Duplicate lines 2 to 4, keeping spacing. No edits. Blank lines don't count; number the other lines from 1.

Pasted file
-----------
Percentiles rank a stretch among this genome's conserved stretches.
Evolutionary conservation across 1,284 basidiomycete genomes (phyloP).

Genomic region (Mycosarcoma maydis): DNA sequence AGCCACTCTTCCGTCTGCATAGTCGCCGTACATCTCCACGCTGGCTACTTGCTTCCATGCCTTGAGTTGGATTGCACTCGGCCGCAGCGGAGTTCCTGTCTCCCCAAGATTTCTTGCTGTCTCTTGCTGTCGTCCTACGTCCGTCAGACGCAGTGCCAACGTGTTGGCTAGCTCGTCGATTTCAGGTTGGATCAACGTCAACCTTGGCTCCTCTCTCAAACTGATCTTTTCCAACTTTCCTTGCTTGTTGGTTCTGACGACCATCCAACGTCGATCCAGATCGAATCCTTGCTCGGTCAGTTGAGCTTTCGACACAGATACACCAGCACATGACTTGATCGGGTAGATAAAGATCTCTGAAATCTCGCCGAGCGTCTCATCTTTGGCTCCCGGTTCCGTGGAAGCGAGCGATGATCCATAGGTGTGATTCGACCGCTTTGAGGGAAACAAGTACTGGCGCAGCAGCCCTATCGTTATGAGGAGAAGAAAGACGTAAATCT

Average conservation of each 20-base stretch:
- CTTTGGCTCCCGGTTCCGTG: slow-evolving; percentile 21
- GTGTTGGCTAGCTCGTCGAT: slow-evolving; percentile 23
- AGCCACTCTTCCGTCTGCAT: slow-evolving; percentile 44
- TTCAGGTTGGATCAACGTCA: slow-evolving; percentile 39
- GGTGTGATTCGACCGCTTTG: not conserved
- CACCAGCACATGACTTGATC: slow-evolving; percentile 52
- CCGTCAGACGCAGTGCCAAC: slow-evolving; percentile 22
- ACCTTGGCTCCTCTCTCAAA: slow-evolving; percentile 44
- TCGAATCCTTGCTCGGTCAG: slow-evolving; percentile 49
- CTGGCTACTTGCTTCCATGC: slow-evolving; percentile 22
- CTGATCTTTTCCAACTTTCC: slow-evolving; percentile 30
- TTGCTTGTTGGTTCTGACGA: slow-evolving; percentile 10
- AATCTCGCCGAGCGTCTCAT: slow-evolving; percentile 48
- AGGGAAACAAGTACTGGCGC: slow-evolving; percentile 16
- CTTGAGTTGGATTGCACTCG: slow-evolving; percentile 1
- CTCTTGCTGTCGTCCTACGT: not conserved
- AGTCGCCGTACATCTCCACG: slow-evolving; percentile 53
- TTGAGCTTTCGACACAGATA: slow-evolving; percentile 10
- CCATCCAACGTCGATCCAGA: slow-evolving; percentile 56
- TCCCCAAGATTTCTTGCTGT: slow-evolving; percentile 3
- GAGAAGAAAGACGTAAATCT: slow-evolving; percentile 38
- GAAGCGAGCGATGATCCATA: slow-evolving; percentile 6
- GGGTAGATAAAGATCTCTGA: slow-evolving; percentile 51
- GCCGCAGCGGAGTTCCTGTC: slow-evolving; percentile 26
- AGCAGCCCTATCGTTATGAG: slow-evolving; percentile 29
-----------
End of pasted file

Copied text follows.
Evolutionary conservation across 1,284 basidiomycete genomes (phyloP).

Genomic region (Mycosarcoma maydis): DNA sequence AGCCACTCTTCCGTCTGCATAGTCGCCGTACATCTCCACGCTGGCTACTTGCTTCCATGCCTTGAGTTGGATTGCACTCGGCCGCAGCGGAGTTCCTGTCTCCCCAAGATTTCTTGCTGTCTCTTGCTGTCGTCCTACGTCCGTCAGACGCAGTGCCAACGTGTTGGCTAGCTCGTCGATTTCAGGTTGGATCAACGTCAACCTTGGCTCCTCTCTCAAACTGATCTTTTCCAACTTTCCTTGCTTGTTGGTTCTGACGACCATCCAACGTCGATCCAGATCGAATCCTTGCTCGGTCAGTTGAGCTTTCGACACAGATACACCAGCACATGACTTGATCGGGTAGATAAAGATCTCTGAAATCTCGCCGAGCGTCTCATCTTTGGCTCCCGGTTCCGTGGAAGCGAGCGATGATCCATAGGTGTGATTCGACCGCTTTGAGGGAAACAAGTACTGGCGCAGCAGCCCTATCGTTATGAGGAGAAGAAAGACGTAAATCT

Average conservation of each 20-base stretch: